Probably the first step would be to accept that there is a crisis of cultural representation and that in order to address this crisis it is necessary to demystify the political discourses on democratization, participation and decentralization of cultural goods and services, or what governance proposes as “guaranteeing cultural rights”. What can be done so that these discourses do not only serve as institutional legitimization and really make way for organizations or communities with the capacity to influence the public and cultural problems of their environment? Is it possible to rethink these capitalist practices that lead us to reason in such an individualistic way from art or cultural production? I believe that in Mexico there is a great cultural resistance and the north, because of its rugged geography,[1] has been as well. I would therefore advocate for cultural policies where governments stimulate the generation of common resources so that communities of art and culture workers can collectively develop and sustain their own cultural infrastructures.

Particularly in the field of contemporary art, it is important to observe and take care of the way independent projects are built, since some of these productions are also shaped according to the trends that institutions, the market or digital reproduction dictate. For this reason, not only governments are responsible for creating this relevance within cultural policy, but art workers must also commit to critical exercises on the socio-political impact of our projects in order to take responsibility for their public dimension.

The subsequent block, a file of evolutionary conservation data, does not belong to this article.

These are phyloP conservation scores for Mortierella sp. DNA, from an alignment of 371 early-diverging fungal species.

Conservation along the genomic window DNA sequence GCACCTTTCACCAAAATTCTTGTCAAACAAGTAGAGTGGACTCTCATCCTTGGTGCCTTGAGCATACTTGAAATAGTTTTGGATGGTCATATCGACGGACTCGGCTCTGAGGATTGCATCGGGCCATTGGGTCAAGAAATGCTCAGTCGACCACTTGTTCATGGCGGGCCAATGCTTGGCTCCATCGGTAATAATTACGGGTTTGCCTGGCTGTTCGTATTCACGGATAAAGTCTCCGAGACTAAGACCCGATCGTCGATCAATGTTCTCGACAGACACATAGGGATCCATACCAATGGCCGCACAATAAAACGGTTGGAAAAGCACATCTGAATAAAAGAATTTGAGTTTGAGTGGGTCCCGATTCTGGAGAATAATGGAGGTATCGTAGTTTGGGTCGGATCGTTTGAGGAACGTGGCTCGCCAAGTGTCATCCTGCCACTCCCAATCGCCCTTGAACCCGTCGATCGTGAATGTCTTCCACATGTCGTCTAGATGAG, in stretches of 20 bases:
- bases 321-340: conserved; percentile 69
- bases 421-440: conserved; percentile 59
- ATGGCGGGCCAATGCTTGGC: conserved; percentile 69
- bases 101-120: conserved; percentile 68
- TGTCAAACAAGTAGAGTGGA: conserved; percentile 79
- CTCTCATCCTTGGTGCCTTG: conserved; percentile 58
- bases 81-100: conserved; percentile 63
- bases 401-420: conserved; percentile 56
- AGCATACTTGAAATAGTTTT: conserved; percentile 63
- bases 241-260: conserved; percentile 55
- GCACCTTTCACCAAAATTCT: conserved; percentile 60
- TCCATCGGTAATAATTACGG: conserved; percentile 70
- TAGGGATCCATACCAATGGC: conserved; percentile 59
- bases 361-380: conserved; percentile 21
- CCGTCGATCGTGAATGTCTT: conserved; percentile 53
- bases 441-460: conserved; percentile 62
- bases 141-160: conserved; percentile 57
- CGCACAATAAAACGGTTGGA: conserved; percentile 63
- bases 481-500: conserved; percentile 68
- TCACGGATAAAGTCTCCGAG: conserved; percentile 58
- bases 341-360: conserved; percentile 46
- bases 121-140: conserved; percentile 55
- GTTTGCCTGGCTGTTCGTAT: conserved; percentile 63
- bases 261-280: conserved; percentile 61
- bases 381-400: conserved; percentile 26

Personally, I find power in the production of contemporary art from the collective and communal processes, for in them exists the possibility of consuming, producing, remixing, thinking and living culture in a full and communal way. I am interested in narrative practices, participatory or intersectional art, horizontal and communal processes of resistance. In this sense, there are various Chihuahua artists who have made an effort and work from these perspectives in order to recover symbolic elements from our context and for our context. Somehow these projects, which illustrate this text, are influencing the strategies that cultural institutions propose to reach sectors that had not been addressed, for example, from the municipal dimension to the particularity of the maquiladora industries and indigenous communities. However, I would like to leave the space open to critical analysis of these proposals and to generate a dialogue about them.

Finally, carrying out these critical exercises implies discussing, questioning, demanding and proposing collectively to create projects that provide necessary, dignified and pertinent conditions for people to generate self-management and symbolic recovery links as well as free and active access: their own interpretation of their cultural geography as a testing ground and exploration of options.

Resisting the industry, rethinking maquila,
Displaced persons, migrants, border crossers, dissidents, provincials.
Our creations are the liminal space to resist
We are at the border, in the contact zone.
The culture does not end where the barbeque begins, Vasconcelos.


  1. The state of Chihuahua is made up of an enormous geographic diversity: mountains, plains and desert. The extreme climate, the distances and the difficulty of access to the communities make this area very rugged.